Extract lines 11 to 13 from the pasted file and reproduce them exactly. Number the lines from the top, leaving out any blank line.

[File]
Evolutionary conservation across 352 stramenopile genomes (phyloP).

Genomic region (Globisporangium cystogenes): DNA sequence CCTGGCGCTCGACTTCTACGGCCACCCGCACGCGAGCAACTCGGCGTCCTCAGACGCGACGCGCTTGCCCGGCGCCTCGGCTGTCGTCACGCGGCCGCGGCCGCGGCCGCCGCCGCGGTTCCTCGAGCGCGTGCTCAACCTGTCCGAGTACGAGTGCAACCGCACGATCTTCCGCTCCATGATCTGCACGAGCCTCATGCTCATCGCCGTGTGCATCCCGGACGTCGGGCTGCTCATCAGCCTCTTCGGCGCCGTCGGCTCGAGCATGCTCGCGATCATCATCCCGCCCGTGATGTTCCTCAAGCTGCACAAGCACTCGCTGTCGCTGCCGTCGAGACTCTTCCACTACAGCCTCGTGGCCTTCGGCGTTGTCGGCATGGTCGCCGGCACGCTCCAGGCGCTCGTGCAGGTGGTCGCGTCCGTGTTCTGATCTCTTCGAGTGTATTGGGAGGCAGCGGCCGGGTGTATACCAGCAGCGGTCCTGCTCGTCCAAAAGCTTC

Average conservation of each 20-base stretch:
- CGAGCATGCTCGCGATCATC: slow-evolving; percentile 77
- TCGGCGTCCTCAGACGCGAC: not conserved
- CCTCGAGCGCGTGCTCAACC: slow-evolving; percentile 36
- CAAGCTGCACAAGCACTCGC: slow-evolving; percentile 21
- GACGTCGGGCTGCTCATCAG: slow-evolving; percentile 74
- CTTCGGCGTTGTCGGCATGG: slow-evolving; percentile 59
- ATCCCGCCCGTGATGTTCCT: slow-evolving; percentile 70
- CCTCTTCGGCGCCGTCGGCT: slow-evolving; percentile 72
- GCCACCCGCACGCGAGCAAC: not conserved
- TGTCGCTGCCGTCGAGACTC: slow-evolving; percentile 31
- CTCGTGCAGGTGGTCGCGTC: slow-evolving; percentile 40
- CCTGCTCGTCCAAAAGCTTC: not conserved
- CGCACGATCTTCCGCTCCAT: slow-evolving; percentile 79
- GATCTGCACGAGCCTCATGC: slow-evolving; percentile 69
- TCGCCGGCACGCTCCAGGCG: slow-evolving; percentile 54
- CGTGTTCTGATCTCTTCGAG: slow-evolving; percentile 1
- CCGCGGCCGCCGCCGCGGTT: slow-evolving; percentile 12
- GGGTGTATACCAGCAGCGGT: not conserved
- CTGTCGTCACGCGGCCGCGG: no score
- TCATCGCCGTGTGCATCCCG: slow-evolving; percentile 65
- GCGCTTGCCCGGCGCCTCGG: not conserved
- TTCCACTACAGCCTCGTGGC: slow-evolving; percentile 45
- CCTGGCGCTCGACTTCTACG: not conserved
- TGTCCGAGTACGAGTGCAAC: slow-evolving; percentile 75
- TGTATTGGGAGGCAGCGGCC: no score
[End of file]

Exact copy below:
- CCTCTTCGGCGCCGTCGGCT: slow-evolving; percentile 72
- GCCACCCGCACGCGAGCAAC: not conserved
- TGTCGCTGCCGTCGAGACTC: slow-evolving; percentile 31